Thursday, June 29, 2006

O' God, can I not save one from the pitiless wave?

So they killed him.

Eliyahu Asheri is dead.

He's my age. He's one year older than me. He had done nothing to them except exist. But they kidnapped him and they killed him. And now he is dead, at 18, he is dead.

So tell me, God, where is your justice? Where is your mercy? What are you doing? Allow me to divine your thoughts. Show me your face, that is what was once demanded. Shall we demand it again? And to what end?

They are despicable creatures, but they are men, so where is their humanity? How can they deny the pleading mothers, the fathers, and don't their hearts bleed, as ours do? What are they, these men? Are they made of stone?

Of course we blame them, cruel murderers that they are, but how do you allow it? How do you allow them to kill your people?

"Judaism, in contradistinction to mystical quietism, which recommended toleration of pain, wants man to cry out aloud against any kind of pain, to react indignantly to all kinds of injustice or unfairness. For Judaism held that the individual who displays indifference to pain and suffering, who meekly reconciles himself to the ugly, disproportionate and unjust in life, is not capable of appreciating beauty and goodness. Whoever permits his legitimate needs to go unsatisfied will never be sympathetic to the crying needs of others. A human morality based on love and friendship, on sharing in the travail of others, cannot be practiced if the person's own need-awareness is dull and he does not know what suffering is. Hence Judaism rejected models of existence which deny human need, such as the angelic or the monastic. For Judaism, need-awareness constitutes part of the definition of human existence. Need-awareness turns into a passional experience, into a suffering awareness. Dolorem ferre ergo sum- I suffer, therefore I am.- to paraphrase Descartes' cogito ergo sum. While the Cartesian cogito would also apply to an angel or even to the devil, our inference is limited to man: neither angel nor devil know suffering.

Therefore, prayer in Judaism, unlike the prayer of classical mysticism, is bound up with the human needs, wants, drives and urges, which make man suffer. Prayer is the doctrine of human needs. Prayer tells the individual , as well as the community, what his, or its, genuine needs are, what he should, or should not, petition God about........Prayer and tzara are inseperably linked. Who prays? Only the sufferer prays. If man does not find himself in narrow straits, if he is not troubled by anything, if he knows not what tzara is, then he need not pray. Toa happy man, to contented man, the secret of prayer was not revealed. God needs neither thanks nor hymns. He wants to hear the outcry of man, confronted with a ruthless reality. He expects prayer to rise from a suffering world cognizant of its genuine needs. In short, through prayer man finds himself. Prayer enlightens man about his needs. It tells man the story of his hidden hopes and expectations. It teaches him how to behold the vision and how to strive in order to realize this vision, when to be satisfied with what one possesses, when to reach out for more. In a word, man finds his need-awareness, himself, in prayer. Of course, the very instant he finds himself, he becomes a redeemed being."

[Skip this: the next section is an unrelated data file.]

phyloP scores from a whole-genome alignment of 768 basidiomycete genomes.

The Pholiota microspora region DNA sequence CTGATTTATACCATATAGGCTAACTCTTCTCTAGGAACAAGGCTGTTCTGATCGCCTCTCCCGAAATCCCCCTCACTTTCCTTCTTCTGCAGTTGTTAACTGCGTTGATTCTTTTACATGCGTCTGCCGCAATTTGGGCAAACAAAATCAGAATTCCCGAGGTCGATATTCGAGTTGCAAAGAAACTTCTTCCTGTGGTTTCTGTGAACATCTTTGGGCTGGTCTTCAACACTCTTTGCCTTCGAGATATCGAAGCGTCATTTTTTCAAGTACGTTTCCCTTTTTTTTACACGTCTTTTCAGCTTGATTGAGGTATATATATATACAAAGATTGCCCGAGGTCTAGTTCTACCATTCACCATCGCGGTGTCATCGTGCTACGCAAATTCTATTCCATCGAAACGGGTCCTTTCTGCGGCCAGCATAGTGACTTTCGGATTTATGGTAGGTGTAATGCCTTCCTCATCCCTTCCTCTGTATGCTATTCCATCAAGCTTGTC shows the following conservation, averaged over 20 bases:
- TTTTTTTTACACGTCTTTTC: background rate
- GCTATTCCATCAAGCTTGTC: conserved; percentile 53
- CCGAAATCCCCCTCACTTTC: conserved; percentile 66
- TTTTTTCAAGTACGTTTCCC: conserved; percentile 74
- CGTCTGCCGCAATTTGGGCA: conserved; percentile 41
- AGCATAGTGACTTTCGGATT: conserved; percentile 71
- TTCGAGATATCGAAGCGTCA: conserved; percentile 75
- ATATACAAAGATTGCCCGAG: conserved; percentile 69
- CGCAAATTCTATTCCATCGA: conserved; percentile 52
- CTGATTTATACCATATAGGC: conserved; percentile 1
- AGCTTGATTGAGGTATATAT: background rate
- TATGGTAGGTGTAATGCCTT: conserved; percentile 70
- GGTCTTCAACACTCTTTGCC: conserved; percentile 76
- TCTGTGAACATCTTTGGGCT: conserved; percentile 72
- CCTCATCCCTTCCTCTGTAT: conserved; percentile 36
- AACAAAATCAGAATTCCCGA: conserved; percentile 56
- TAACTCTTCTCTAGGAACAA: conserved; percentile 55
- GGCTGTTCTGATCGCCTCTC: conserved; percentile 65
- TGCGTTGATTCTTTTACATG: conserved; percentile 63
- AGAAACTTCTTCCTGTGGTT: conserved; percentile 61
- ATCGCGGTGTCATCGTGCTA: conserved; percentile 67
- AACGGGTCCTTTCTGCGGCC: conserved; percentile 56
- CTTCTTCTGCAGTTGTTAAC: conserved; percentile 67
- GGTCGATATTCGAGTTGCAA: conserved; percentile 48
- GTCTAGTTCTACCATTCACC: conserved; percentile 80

-Rabbi Joseph B. Soloveitchik


Halfnutcase said...

as always chana, your writing and quoting is exemplary.

Ben Avuyah said...

sad times for us all.

Li`l Miss said...

I just read this book "Yosl Rakover Talks to G-d". It's a vent- although thats a very weak word- to G-d by a Hassidic Jew in the burning Warsaw ghetto has he's about to die. In it he asks the the exact same question, Why is G-d hiding from us? Where is He?
throughout it all though he retains a deep faith in G-d. It's a very powerful book by Zvi Kolitz.

FrumGirl said...

Your writing is passionate. May we daven equally so.

Jessica said...

I just stumbled across your blog, and you've articulated the pain so many Jews are feeling right now extremely well...May no more lives be lost and may we merit peacee in Eretz Yisrael very soon.

chava said...

chana, you ought to write a book...your eleiquence in describing what we are all feeling is incredible....but in your peice where you say that the terrorists are still are worngh...they are human bodies but they are not people...they are machines...programed drones, so brainwashed,they have had all the humanity sucked out of them. they live for death...seath is their joy, death is their purpose, their children, when they grow up, want to die int he process of killing......there is nothing human about that and to call them people is an insult to the human race.

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